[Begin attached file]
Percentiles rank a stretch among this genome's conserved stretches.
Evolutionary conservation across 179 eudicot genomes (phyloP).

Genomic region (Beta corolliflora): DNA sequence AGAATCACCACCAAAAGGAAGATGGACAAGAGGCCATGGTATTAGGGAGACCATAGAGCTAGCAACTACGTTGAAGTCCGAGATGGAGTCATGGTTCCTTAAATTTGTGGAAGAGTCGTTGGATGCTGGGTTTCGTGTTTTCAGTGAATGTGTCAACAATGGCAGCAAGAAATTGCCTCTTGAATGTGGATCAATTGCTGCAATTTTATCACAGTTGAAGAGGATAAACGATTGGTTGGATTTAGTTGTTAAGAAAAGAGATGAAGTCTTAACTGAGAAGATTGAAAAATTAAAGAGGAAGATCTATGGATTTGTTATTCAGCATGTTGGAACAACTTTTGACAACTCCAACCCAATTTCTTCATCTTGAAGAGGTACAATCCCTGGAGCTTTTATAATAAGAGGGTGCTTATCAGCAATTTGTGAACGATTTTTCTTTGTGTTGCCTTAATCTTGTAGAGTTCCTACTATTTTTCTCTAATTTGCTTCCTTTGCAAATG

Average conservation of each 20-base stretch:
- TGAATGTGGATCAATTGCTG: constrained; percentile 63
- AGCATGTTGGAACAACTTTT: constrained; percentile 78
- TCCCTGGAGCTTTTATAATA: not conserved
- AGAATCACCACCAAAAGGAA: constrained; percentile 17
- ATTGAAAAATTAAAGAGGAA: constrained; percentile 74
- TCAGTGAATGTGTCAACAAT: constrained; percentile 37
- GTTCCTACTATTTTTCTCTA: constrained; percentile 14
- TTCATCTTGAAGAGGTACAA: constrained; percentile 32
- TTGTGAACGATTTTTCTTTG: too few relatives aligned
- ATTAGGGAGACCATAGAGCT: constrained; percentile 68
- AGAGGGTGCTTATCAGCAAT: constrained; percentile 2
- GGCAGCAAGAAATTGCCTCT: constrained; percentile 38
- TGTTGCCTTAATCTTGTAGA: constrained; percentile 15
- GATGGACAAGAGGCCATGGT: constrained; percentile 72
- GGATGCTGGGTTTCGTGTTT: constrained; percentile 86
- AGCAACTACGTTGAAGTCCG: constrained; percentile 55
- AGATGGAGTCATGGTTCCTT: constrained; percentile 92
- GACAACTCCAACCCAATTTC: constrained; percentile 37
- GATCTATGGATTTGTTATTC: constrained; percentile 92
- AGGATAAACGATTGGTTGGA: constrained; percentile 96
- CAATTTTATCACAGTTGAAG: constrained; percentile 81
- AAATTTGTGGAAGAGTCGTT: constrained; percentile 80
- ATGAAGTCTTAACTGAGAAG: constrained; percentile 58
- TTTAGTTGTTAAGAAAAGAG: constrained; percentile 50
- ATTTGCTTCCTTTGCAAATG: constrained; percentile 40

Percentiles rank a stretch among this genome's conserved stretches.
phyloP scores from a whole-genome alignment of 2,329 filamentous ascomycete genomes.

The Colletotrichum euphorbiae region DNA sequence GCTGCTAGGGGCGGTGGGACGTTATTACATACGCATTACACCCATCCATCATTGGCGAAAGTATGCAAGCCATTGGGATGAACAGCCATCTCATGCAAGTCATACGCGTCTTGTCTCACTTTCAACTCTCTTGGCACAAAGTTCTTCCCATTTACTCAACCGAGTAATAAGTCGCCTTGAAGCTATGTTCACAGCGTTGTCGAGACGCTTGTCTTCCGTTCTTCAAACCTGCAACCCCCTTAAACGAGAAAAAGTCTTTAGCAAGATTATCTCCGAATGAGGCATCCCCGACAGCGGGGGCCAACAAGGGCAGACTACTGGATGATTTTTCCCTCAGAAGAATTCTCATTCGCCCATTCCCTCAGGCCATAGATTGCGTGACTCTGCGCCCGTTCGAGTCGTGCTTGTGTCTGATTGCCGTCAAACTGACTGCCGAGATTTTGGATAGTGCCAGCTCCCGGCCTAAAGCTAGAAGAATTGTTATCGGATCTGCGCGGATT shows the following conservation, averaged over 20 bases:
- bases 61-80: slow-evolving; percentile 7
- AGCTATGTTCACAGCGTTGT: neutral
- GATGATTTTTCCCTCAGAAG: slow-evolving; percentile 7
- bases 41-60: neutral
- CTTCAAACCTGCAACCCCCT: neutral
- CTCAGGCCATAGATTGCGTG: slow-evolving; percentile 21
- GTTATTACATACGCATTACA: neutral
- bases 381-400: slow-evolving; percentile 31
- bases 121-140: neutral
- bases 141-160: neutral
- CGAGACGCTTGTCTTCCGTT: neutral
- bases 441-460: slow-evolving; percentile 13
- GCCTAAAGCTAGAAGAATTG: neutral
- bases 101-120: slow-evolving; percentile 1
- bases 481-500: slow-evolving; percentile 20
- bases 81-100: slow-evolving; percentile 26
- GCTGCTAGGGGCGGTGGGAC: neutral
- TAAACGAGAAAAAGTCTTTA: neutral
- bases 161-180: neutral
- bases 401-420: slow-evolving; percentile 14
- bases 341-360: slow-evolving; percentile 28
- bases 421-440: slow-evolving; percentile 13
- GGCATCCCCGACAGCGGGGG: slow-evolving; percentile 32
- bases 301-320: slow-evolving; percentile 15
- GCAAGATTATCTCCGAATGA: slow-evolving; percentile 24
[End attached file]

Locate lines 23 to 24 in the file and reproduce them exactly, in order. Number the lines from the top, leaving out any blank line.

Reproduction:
- GATCTATGGATTTGTTATTC: constrained; percentile 92
- AGGATAAACGATTGGTTGGA: constrained; percentile 96